Nearly six months have passed since then, and the mystery has only deepened. The Texas Rangers, assisted by the ATF and local law enforcement agencies, are still investigating. The DPS, which released grainy surveillance footage of the perpetrator walking outside the mansion—and a videotape of the same person, or perhaps another individual, running from the fire—made a plea for the public’s assistance as long ago as July 29, with little to show for it. Arson is a notoriously difficult crime to solve; according to FBI statistics, arson investigations have an 18 percent clearance rate, compared with a 61 percent rate for murder, 54 percent for aggravated assault, and 40 percent for rape. The very nature of a fire makes it challenging to investigate: Key evidence is, of course, often destroyed, and there are rarely eyewitnesses. A house that had persevered for more than a century and a half—built when Texas was still a slave state and Austin was a settlement of about three thousand people—was undone with a single decisive throw of a bottle. Yet we are no closer to knowing who set the fire, or why, than the day it happened.

If the arsonist was trying to make a statement, what was it, exactly? And of all the Texas landmarks he could have chosen, why the Governor’s Mansion? How has he managed to keep such a low profile? Radio talk show host Alex Jones, Austin’s most celebrated conspiracy theorist, has made the dubious claim on The Alex Jones Show that there was “a very good chance the fire was an inside job” meant to help the DPS expand its counterterrorism mandate. (“DPS had an amazingly sluggish response that night,” Jones told me. “The whole thing stinks to high heaven.”) In the absence of any arrests, speculation about the arsonist’s identity has only flourished. He was a lone nut. A disgruntled state employee. Someone with a grudge against Governor Perry or even the mansion’s preceding inhabitant, George W. Bush. Or perhaps he was affiliated with the Republic of Texas, the separatist group that believes Texas is an independent nation.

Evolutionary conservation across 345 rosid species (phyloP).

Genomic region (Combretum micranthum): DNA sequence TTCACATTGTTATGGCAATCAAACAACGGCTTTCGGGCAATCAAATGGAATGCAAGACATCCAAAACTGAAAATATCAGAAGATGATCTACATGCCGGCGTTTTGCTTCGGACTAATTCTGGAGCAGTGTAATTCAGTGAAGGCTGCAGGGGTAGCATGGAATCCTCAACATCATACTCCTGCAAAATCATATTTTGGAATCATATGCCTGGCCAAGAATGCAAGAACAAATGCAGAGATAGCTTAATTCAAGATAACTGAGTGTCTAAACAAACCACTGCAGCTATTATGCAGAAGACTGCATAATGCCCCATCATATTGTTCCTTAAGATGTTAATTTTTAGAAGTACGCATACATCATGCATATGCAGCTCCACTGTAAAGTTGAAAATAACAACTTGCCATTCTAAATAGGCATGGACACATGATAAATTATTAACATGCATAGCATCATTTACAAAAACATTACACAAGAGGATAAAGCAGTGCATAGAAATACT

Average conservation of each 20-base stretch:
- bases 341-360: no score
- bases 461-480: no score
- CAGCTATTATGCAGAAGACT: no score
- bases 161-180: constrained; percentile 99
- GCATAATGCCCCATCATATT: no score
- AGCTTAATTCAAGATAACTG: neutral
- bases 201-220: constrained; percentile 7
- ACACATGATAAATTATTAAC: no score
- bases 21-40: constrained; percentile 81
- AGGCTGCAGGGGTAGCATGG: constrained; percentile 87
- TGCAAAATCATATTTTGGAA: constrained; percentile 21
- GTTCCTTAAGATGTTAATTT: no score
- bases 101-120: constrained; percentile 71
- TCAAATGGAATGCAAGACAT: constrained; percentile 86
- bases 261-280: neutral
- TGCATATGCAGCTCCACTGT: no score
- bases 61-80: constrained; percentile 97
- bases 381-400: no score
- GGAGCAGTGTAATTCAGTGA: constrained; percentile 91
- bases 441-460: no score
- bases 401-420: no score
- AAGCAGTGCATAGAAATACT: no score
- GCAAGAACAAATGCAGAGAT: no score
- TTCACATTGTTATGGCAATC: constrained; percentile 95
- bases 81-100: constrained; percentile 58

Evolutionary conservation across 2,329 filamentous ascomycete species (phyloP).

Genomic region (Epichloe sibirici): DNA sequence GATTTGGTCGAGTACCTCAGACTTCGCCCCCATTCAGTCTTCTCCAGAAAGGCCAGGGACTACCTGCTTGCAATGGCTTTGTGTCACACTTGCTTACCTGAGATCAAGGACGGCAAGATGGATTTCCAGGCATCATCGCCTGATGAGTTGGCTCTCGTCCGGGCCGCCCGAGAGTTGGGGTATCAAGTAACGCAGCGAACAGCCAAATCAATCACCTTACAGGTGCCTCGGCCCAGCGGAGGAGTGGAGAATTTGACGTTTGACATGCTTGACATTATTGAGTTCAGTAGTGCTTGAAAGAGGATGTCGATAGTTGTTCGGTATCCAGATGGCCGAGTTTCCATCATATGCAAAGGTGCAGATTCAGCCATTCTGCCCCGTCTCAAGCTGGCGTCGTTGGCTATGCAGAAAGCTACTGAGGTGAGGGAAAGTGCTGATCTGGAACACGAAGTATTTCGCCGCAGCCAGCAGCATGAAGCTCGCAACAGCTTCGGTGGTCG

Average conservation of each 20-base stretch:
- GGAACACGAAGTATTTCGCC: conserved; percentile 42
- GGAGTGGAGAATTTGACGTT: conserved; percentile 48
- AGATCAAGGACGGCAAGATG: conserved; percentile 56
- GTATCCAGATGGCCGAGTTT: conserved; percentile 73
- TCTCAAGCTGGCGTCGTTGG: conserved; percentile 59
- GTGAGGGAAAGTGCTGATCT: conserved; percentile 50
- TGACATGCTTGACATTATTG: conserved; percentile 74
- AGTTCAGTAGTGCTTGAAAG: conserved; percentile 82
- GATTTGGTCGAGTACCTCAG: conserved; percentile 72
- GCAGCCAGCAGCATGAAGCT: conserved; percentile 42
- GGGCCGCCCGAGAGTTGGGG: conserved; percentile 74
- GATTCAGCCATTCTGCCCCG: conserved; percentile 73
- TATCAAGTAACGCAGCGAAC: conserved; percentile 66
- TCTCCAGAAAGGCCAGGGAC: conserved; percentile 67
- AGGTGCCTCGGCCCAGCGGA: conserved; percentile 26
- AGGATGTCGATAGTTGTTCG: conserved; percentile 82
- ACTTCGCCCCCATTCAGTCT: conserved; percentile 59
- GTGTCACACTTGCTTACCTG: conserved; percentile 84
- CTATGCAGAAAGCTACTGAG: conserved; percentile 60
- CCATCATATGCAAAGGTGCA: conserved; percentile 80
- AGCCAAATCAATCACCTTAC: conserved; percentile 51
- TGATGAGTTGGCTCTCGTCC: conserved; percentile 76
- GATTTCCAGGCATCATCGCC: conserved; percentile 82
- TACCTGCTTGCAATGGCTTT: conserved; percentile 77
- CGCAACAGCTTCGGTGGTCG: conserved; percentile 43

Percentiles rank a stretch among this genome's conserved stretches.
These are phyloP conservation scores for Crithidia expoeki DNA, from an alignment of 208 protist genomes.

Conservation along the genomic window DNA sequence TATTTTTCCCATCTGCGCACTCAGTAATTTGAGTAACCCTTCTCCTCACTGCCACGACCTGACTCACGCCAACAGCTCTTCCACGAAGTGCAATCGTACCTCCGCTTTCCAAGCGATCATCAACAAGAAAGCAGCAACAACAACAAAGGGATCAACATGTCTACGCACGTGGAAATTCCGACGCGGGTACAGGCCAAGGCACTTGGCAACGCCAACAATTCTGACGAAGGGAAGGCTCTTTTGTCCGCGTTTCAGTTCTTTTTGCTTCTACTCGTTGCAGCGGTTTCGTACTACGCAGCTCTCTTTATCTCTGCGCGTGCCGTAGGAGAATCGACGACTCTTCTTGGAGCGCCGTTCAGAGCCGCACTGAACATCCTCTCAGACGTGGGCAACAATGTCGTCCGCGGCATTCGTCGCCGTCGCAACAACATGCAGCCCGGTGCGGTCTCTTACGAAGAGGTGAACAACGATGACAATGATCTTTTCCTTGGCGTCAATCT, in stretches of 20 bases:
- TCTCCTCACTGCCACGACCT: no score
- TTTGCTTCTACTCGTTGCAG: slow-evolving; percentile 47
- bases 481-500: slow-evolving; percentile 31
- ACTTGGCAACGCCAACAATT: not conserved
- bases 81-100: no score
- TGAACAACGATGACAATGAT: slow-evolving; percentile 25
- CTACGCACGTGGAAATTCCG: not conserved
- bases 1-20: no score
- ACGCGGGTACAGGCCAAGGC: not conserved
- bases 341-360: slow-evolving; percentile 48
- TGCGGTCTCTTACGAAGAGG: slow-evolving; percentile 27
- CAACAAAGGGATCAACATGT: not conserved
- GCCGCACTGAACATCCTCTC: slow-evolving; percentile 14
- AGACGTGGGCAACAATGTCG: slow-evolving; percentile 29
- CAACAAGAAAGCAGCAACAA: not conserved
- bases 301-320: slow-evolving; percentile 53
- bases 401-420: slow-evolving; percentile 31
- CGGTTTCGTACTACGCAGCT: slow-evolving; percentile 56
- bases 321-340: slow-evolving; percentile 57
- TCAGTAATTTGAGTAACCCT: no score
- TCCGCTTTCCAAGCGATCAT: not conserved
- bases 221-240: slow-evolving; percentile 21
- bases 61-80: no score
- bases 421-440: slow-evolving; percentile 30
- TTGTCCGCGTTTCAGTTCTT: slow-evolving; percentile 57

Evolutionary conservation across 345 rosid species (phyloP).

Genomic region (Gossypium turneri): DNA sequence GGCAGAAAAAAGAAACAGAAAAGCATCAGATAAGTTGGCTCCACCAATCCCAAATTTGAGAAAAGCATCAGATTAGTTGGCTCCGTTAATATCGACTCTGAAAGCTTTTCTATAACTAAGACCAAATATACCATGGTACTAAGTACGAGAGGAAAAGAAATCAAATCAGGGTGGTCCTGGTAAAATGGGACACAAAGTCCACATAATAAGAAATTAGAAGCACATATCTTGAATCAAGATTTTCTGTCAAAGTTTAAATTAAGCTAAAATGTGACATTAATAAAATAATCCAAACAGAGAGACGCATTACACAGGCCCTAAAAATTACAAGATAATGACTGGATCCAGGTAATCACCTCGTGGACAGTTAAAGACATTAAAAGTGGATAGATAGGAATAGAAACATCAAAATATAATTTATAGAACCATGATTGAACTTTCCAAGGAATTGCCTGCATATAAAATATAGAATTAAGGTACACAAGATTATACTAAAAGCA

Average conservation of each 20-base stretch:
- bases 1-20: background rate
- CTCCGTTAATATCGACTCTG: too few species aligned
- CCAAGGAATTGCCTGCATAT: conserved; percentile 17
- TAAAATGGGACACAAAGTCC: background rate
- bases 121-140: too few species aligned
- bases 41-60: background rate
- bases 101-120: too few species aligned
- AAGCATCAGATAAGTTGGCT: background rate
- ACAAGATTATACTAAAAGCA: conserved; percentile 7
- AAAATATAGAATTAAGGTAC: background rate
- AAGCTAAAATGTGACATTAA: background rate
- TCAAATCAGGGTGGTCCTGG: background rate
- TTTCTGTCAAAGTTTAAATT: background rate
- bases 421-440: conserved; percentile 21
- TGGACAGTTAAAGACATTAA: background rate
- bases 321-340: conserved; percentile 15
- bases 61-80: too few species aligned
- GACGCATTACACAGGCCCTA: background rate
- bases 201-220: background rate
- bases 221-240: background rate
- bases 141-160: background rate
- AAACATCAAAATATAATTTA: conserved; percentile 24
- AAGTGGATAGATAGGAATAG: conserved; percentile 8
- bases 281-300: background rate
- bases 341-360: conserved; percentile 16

In September the Dallas Morning News reported the most tantalizing story thus far, that investigators were reviewing the cases of two Austin anarchists who had been arrested during the Republican National Convention in St. Paul for possessing a stash of Molotov cocktails. Under the headline “Texas Governor’s Mansion Fire Probe Turns to Austin Men Arrested at Republican Convention,” the newspaper quoted a “high-ranking state law enforcement official,” who spoke on condition of anonymity, saying there were “enough similar characteristics in the two cases to justify a review.” Naturally, when I contacted Gerardo De Los Santos, the assistant chief of the Texas Rangers, as well as DPS spokesperson Tela Mange, they would not say whether the men were under investigation. But the notion that anarchists were to blame, and that they were hanging around Austin talking about revolution, seemed hopelessly out-of-date—as if we were living in a